Haas F1 Boss Thinks 2021 Engine Rule Change "a Good Concept"

Gunther Steiner says it's a good place to start, but will need a bit of work to truly fit in Formula 1.

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As multiple manufacturers and teams admit their doubts regarding the proposed 2021 F1 engine changes, Haas team principal Gunther Steiner believes that things are on the right track to delivering what the fans, and some teams, want. Seeing as the only American entrant in Formula 1 doesn't have loads of cash to dump in like Ferrari and Mercedes Benz do, the team is clearly in favor of cheaper and simpler power plant setups. However, to perfect the process, Steiner admits that there will have to be some tweaks made before introducing it to the masses. 

The Haas F1 head honcho stands as the only team leader to speak positively about the regulation shifts. 

"They've tried to achieve the things they set out with more noise, more equality, and lower costs," Steiner said. "That is the aim of it. I think they've thrown out a good concept to start off with. Now the details can be worked out by the technical people. The concept is out there, and I don't think the concept will be changed.

"But now they need to work on the detail of the concept to achieve the goals they've set themselves with more noise, more equality and lower costs for the customer teams. Hopefully, they can achieve it."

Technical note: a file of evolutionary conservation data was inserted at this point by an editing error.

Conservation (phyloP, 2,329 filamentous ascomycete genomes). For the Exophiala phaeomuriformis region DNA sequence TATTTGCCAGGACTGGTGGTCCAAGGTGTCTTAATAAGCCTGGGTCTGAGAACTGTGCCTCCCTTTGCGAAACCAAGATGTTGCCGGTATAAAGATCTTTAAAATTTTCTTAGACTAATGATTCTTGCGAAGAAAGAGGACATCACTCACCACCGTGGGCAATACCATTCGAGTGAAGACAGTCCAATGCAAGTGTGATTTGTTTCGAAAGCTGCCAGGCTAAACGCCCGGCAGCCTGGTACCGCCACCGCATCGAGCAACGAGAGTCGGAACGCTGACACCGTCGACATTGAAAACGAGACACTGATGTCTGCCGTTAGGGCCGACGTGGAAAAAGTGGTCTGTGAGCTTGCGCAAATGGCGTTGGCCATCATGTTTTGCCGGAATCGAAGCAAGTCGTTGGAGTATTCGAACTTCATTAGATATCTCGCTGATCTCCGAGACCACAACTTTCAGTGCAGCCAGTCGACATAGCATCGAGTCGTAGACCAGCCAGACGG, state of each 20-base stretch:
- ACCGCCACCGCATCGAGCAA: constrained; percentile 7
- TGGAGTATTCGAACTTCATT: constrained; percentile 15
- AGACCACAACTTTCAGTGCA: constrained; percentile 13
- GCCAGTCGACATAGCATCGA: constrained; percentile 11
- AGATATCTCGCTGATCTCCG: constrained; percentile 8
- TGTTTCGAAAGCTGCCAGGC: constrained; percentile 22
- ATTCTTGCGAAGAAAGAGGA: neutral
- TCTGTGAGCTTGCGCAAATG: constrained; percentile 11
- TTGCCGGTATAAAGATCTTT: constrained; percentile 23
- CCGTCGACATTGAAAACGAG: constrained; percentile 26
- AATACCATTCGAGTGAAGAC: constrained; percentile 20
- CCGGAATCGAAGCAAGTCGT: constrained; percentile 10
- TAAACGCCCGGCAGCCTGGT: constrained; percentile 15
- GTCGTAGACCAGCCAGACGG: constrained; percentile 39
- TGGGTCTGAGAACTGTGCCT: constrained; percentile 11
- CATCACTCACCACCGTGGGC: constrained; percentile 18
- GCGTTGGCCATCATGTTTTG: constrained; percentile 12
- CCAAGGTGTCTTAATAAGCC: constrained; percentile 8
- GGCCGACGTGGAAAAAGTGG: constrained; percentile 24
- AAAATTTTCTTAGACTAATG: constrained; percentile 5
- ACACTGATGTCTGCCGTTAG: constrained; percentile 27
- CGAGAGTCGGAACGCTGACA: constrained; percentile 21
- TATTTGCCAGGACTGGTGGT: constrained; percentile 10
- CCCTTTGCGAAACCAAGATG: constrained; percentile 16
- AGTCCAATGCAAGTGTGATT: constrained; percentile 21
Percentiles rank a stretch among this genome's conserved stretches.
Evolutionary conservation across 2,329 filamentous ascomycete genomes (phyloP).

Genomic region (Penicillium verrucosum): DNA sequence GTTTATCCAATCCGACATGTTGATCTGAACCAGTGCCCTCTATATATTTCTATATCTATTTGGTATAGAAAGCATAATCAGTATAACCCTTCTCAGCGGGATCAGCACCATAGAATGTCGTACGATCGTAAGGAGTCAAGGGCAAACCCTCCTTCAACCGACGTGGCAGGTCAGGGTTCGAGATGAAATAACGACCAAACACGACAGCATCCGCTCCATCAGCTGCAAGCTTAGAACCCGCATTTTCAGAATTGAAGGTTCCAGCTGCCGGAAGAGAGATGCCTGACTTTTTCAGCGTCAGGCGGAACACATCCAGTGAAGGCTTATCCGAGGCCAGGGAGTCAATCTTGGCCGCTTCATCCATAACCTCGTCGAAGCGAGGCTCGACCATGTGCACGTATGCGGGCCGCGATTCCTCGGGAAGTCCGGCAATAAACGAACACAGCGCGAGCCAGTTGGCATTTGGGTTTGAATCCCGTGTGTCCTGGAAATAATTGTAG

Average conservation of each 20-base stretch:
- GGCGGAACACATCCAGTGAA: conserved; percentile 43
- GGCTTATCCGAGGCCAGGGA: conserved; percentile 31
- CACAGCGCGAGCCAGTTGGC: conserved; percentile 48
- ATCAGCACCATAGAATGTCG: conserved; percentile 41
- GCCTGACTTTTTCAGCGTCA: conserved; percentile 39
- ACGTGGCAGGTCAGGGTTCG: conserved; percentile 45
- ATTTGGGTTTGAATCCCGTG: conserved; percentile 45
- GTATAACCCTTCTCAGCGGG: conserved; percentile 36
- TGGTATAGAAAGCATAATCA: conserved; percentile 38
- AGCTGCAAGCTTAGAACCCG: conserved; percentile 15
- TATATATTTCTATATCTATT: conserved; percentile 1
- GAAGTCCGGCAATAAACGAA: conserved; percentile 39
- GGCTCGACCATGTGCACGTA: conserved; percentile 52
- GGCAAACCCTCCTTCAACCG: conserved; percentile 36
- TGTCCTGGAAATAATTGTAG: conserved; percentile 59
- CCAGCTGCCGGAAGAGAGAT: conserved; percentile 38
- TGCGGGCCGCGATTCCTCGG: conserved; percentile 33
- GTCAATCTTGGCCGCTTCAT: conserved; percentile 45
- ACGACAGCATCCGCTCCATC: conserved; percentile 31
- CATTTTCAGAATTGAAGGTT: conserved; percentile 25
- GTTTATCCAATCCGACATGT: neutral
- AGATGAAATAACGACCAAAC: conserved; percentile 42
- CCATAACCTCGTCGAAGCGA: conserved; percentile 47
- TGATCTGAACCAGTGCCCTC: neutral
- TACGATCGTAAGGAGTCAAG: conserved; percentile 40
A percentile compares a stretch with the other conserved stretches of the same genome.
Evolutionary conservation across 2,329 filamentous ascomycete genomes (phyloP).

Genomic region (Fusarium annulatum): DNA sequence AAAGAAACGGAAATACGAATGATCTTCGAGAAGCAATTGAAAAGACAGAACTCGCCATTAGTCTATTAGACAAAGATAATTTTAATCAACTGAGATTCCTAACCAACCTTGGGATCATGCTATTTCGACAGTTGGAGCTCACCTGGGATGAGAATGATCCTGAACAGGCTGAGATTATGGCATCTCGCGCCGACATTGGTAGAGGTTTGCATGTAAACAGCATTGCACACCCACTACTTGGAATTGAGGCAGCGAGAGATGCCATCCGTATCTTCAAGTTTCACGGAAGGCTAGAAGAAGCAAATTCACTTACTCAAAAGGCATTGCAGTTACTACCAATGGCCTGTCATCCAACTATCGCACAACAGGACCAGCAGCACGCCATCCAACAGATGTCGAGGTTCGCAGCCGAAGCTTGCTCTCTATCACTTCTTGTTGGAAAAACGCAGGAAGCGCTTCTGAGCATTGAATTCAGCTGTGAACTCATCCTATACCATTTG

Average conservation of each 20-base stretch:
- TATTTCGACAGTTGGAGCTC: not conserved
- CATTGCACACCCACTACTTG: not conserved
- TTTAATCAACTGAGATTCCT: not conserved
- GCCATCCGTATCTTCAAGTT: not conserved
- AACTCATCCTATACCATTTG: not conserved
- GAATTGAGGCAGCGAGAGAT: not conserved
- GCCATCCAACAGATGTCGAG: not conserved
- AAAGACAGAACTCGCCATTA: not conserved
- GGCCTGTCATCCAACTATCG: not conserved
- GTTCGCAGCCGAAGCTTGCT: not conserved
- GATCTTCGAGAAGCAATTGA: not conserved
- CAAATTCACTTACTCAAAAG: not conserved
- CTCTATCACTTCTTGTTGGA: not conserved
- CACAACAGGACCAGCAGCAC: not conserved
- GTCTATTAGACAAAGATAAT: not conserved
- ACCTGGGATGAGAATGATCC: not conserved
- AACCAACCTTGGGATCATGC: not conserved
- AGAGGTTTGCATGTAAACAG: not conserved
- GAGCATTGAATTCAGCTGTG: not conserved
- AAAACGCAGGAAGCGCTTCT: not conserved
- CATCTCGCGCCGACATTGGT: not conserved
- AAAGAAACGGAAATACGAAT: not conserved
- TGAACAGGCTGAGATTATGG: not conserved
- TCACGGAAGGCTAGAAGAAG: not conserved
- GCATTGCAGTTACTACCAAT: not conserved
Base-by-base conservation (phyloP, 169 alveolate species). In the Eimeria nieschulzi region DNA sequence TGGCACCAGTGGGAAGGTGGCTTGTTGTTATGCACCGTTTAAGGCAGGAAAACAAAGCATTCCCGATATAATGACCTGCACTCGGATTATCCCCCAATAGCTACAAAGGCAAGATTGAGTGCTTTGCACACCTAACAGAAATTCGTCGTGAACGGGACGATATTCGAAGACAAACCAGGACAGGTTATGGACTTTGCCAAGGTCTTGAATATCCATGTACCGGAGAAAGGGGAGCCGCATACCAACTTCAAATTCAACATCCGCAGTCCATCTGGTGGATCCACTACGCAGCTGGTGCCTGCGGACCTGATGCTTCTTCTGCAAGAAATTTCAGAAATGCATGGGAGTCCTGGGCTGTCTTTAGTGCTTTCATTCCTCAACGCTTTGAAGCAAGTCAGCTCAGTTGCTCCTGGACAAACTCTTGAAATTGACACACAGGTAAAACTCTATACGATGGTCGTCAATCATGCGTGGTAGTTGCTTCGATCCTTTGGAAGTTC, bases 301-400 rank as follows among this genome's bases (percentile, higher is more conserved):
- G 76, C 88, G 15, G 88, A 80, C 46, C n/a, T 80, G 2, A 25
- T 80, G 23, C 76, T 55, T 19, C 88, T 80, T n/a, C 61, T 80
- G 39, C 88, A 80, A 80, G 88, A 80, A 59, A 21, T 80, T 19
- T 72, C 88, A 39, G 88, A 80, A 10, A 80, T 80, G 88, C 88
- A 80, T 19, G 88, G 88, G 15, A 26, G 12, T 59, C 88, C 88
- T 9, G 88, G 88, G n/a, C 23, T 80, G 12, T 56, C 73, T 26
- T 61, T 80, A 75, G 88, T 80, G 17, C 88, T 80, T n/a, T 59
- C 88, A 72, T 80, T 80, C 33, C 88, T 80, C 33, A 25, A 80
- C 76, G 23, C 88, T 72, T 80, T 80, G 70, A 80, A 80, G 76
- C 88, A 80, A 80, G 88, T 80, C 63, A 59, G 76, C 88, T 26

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Others like Mercedes Benz, Renault, and perhaps most notably Ferrari, have said that they do not wish to change the basic platform from its current layout. By ditching technology like the MGU-H, they believe that it will overcomplicate some of the possibly unnecessary reworkings. However, as similar equipment has proven extremely costly to repair and replace, smaller outfits like Haas are likely to stand in favor of the new rules. 

"There needs to be a compromise between what the fans like, which is noise, and new manufacturers coming in, which is what people want," Steiner explained. "The cost element is also important for new people, for current people, and for the teams which don't make their own engines, like us. It's part of what we need to do to change F1 to be better."

He continued to mention that raising the redline and making cars louder could help to bring fans in, though it's unlikely that they'll ever achieve the same level of past V-10s and V-12s. Despite that, the process should still be taken seriously as early as possible.

"I think it will take a year to finalize the regulations. I think that's the aim, to have the final version of the technical regulations by the end of 2018. Then it's a two-year development process. I think already the manufacturers will start now to develop because you cannot be behind."